A low-level administrative court ruled Wednesday in favor of a lawsuit calling for Egypt's presidential election to be suspended, a decision that is likely to be overturned, a judicial official and a lawyer said.

Legal experts said that the order issued by a provincial court would probably be reversed, because the suit was based on a technicality.

A court at Benha, in the Nile delta some 40 kilometers (25 miles) north of Cairo, ruled that the Supreme Elections Commission overstepped its mandate by calling on voters to head to the polls on May 23 to cast their ballots, Egypt's state news agency reported.

The court said that the ruling military council is the only body authorized to make that appeal, the Middle East News Agency reported.

Lawyer Ahmed Seif al-Islam said that the ruling can easily be appealed. A judicial official confirmed that, speaking on condition of anonymity because he was not authorized to speak to reporters.

Egypt's presidential election, the first since the ouster of longtime ruler Hosni Mubarak's regime last year after an 18-day uprising, is set to start on May 23-24.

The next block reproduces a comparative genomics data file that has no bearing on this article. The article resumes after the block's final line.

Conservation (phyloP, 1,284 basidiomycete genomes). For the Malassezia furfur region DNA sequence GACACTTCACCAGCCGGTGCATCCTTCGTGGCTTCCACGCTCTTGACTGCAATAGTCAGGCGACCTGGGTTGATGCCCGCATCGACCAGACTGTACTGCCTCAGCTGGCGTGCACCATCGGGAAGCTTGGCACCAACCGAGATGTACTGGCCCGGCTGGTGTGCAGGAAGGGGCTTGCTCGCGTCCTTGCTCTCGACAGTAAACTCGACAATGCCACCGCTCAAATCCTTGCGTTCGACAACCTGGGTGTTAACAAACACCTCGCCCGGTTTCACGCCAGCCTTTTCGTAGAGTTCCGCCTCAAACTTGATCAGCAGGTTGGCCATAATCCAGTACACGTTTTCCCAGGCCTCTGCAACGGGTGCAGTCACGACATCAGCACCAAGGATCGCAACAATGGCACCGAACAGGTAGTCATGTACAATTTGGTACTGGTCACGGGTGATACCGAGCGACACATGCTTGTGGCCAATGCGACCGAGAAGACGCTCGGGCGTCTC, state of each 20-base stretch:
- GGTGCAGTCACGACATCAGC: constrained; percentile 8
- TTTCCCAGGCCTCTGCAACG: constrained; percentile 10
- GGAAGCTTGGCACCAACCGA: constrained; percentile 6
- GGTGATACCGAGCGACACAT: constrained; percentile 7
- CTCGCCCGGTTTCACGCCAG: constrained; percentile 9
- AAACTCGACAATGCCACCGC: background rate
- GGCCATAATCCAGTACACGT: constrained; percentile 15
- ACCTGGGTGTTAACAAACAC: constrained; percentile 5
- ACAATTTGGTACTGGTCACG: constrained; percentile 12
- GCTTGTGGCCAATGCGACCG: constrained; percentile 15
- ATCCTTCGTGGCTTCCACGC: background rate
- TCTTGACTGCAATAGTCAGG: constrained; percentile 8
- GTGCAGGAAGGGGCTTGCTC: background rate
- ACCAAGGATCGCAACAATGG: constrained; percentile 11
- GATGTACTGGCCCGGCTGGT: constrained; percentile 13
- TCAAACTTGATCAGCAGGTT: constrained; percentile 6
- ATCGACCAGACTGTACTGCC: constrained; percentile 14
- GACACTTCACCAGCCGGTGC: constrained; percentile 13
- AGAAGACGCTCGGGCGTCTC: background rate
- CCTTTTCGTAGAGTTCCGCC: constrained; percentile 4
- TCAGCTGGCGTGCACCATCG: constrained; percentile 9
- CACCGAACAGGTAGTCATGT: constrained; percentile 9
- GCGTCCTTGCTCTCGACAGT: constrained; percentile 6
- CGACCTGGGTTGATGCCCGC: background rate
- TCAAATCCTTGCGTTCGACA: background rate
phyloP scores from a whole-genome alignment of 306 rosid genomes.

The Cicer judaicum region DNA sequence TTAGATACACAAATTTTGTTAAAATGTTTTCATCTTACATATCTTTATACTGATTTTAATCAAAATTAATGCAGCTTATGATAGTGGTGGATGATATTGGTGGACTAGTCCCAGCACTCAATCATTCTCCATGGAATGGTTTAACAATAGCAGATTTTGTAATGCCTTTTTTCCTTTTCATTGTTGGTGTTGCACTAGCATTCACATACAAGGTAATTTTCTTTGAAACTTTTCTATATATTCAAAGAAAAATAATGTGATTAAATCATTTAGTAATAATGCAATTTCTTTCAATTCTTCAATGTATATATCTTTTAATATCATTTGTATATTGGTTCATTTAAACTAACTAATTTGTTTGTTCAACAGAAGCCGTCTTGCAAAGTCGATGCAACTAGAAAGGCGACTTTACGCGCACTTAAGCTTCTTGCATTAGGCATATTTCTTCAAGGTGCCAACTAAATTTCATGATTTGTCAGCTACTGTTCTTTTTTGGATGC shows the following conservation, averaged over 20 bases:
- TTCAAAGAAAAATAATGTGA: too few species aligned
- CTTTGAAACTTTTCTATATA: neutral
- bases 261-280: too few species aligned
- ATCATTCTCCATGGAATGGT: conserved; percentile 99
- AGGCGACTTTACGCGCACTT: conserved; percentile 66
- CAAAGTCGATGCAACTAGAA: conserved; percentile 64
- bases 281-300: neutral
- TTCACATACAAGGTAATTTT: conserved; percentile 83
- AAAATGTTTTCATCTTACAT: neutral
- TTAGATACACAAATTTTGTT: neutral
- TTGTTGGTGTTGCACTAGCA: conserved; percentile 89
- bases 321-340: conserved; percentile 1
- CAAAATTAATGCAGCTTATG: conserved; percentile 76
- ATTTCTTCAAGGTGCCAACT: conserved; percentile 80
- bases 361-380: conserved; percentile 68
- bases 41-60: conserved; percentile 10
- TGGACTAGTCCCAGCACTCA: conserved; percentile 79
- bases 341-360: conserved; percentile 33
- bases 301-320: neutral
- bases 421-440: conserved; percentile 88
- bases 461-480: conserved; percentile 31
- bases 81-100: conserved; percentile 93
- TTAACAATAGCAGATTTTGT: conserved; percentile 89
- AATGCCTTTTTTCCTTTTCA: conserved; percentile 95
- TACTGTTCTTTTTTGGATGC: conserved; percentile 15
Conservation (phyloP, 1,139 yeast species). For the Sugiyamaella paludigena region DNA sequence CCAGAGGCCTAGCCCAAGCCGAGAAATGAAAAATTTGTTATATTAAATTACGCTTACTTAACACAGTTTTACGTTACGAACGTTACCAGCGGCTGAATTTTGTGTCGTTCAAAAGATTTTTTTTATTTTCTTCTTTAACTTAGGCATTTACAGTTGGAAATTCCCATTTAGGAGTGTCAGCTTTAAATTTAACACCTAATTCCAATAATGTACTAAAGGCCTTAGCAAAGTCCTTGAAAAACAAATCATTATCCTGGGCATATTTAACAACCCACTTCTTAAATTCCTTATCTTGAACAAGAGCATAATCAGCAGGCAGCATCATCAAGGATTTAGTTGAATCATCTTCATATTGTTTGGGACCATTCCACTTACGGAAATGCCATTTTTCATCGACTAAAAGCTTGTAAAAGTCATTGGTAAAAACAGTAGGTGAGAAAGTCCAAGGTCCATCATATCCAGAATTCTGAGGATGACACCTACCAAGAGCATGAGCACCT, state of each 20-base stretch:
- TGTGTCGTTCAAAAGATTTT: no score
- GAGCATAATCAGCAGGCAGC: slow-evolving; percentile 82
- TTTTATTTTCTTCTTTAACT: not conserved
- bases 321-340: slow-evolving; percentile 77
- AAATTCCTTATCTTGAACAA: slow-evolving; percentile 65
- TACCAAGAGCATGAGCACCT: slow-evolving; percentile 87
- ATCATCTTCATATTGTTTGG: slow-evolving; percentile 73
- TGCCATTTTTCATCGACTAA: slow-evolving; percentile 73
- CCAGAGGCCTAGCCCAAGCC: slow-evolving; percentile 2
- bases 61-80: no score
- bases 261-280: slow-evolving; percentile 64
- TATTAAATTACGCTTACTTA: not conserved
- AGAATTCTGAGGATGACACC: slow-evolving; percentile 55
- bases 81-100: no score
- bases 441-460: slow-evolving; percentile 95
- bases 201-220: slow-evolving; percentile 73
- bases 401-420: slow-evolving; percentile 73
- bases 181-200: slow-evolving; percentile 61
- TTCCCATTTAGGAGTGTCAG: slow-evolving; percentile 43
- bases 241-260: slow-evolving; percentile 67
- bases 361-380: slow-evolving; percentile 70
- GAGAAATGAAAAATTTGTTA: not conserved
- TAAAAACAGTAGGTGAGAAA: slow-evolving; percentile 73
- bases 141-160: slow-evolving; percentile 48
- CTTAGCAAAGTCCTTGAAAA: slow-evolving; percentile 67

The ruling military council issued a statement on Wednesday declaring that there will be no postponement of the election.

There are 13 presidential candidates contesting the election. The front-runners are mainly Islamists and onetime members of Mubarak's regime.

Also late Wednesday, the news agency reported that Egypt's Cabinet was being reshuffled.

The report said the changes affect only four ministries — culture, labor, higher education and parliament affairs.

Prime Minister Kamal el-Ganzouri, appointed by the ruling military, retains his post.

Since taking control of the parliament in elections, the Muslim Brotherhood has been demanding that it be allowed to form its own Cabinet. The military has resisted.